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The Age of the Megacommute

March 7, 2013

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I have mega-commuting on my mind, which is not unrelated to the Marissa Mayer inspired “work-from-home or work-from-work” debate, I suppose. Earlier this week, the Census Bureau released a report indicating that nearly 11 million Americans (about 8.1 percent of the working population) commute to work more than one hour each way. Nearly 600,000 of these road warriors fall into the category of megacommuters, with travel time exceeding 90 minutes over a distance greater than 50 miles.

The meaning of this phenomenon is not clear. Researchers agree that high housing prices in cities such as San Francisco and its neighboring communities herd many people further away from their jobs. On the other hand, the profile of the mega-commuter is actually an older, married male who commands a high salary and whose wife does not work, suggesting that professionals who want to optimize both their living situation and the quality of their work experience are willing to accept the reality of the megacommute as a price worth paying to have it both ways.

The timing of this research was propitious for me because Sunday night I hopped the red-eye to New York, attended one meeting, then scurried back to JFK in time to board a 4:00 pm flight back to Seattle. I was gone about 22 hours. In my mind, this was just another day at the office, simply one with a longer commute time. Consider it a mega-mega-commute.

The environmental implications of my junket are probably more clear-cut than the impact of daily mega-commuting. Airplanes emit phenomenal amounts of greenhouse gases, with extreme multiplier effects at high altitudes. A round-trip flight between New York and Seattle emits the equivalent of nearly two tons of greenhouse gases for every passenger on the flight (the details are complicated, so you’ll just have to trust me). My single-day round-trip spewed almost 20 times more environmentally noxious gases into the atmosphere than the average Haitian does in a year.

This troubles me. The social equation unfolds in the following manner. Economic globalization dramatically boosts (and is enabled by) air travel, which has become very much a low-grade transportation utility, like power grids and surface transportation grids and digital information grids. More people fly. And those who fly travel farther. The incremental growth of air travel mileage in 2020 will equal the total amount of air travel in 1969, when Boeing gifted us with the first jumbo jet!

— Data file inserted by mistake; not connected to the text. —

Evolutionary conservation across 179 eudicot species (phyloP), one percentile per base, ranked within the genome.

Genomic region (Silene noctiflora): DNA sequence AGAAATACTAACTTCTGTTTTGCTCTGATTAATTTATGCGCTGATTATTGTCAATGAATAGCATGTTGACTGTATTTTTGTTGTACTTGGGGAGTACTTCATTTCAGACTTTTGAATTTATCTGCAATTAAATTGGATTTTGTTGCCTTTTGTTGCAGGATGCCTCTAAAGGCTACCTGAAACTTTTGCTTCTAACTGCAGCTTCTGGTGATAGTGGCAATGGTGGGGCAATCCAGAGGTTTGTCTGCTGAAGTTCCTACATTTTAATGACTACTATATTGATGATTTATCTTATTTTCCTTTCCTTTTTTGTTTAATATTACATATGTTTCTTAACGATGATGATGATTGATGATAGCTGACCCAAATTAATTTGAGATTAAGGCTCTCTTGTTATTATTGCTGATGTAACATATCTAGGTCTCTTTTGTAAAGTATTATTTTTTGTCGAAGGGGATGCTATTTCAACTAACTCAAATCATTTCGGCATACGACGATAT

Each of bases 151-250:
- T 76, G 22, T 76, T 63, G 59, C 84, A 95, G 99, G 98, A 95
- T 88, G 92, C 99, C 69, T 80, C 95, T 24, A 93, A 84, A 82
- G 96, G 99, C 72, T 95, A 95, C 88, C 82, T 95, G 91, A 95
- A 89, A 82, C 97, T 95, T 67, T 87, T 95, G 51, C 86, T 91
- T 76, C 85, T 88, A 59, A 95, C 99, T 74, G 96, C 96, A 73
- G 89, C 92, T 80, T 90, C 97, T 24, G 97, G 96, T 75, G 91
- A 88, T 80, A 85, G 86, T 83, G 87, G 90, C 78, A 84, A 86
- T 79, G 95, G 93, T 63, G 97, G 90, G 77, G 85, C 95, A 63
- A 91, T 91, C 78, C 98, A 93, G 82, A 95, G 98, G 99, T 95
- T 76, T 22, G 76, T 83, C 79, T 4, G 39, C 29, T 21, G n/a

Who benefits? Not the pilots, who will tell you their work is much more like driving a bus than flying a fighter jet. Not the flight attendants, who in these days of airline austerity do little more than serve tiny pretzel packets. Not the passengers, who endure a gauntlet of humiliating experiences as they trudge through Security, slouch in the terminals, smash each other on the noggins with their roller bags, and then fold up like origami in their tiny seats.

The benefits accrue to global corporations, beginning with the passenger airline industry (Boeing, United), but with tendrils extending to the financial institutions (international banks), the tourist industry (Walt Disney), the hospitality industry (Hilton, Marriot), the petroleum industry (jet fuel refiners you’ve never heard of), the air cargo industry (FedEx cargo planes consume 50 times more BTU per ton/mile than BNSF freight trains), and ecommerce companies (Amazon).

The growth of global air traffic has been a primary driver of global economic growth and integration. But the fruits of that growth, and the benefits of air travel, pretty clearly belong to the 1 Percent, while the externalities of air travel – global warming, ocean acidification, species depletion, ecosystem destruction – fall on the 99 Percent. Consider this. Five of the top ten magazines based on household income are airline inflight magazines.

Where does that leave our mega-commuter? In a comfortable position of ambiguity. Long commutes to the workplace and traffic delays positively correlate to higher per capita GDP. People who commute long distances to work are more likely to use public transportation or carpool. Highway driving is more environmentally friendly than urban driving (by a factor of more than two). Listening to audiobooks in one’s car or working on a laptop on the bus or train adds a layer of cognition and productivity to the time spent commuting. On the other hand, longer commutes also correlate positively with divorce, high blood pressure, and unhappiness. And new studies provide evidence of the economic, social, and cultural benefits of urban density and vertical architecture, from which the extreme commuter distances himself when he returns, for lifestyle reasons, to his exurban McMansion.

Would it be better if mega-commuters to Yahoo worked from home? Would it be better if I my New York meeting occurred via videoconference rather than face-to-face? The answer is, of course, “it depends”. But clearly these are good questions to be asking. So God bless Marissa Mayer. And God bless the Census Bureau. And God bless BNSF. And God bless Warren Buffet (who owns BNSF).


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